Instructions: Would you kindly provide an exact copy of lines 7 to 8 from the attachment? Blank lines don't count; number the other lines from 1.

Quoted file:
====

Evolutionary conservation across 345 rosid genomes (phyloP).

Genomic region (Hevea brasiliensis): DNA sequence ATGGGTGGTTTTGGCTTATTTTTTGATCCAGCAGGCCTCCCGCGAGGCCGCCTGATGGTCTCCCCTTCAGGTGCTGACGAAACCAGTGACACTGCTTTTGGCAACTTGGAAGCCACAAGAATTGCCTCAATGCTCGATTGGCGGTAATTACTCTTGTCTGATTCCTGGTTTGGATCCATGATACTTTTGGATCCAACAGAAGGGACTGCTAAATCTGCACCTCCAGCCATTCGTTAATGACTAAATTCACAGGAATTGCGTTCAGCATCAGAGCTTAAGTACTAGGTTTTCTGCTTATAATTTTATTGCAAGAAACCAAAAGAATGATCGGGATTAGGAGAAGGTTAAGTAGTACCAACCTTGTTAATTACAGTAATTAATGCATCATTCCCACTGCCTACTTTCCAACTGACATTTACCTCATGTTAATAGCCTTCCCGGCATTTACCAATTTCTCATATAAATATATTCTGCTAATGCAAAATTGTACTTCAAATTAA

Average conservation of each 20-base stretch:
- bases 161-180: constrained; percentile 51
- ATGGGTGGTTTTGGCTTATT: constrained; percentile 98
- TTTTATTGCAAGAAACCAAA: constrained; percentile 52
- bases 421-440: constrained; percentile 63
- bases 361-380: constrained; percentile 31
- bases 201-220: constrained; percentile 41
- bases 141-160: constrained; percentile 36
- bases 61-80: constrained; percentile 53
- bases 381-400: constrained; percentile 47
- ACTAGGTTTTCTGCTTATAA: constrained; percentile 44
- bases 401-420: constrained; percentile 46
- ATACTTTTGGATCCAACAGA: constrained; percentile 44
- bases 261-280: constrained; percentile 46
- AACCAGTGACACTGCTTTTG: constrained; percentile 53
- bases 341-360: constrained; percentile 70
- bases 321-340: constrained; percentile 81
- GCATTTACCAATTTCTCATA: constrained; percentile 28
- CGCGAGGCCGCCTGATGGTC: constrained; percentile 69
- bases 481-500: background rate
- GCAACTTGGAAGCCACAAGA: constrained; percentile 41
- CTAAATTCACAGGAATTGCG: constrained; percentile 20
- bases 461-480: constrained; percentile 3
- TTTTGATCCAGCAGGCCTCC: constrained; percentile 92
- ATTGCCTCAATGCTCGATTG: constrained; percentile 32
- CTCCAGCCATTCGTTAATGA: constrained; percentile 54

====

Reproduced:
- bases 421-440: constrained; percentile 63
- bases 361-380: constrained; percentile 31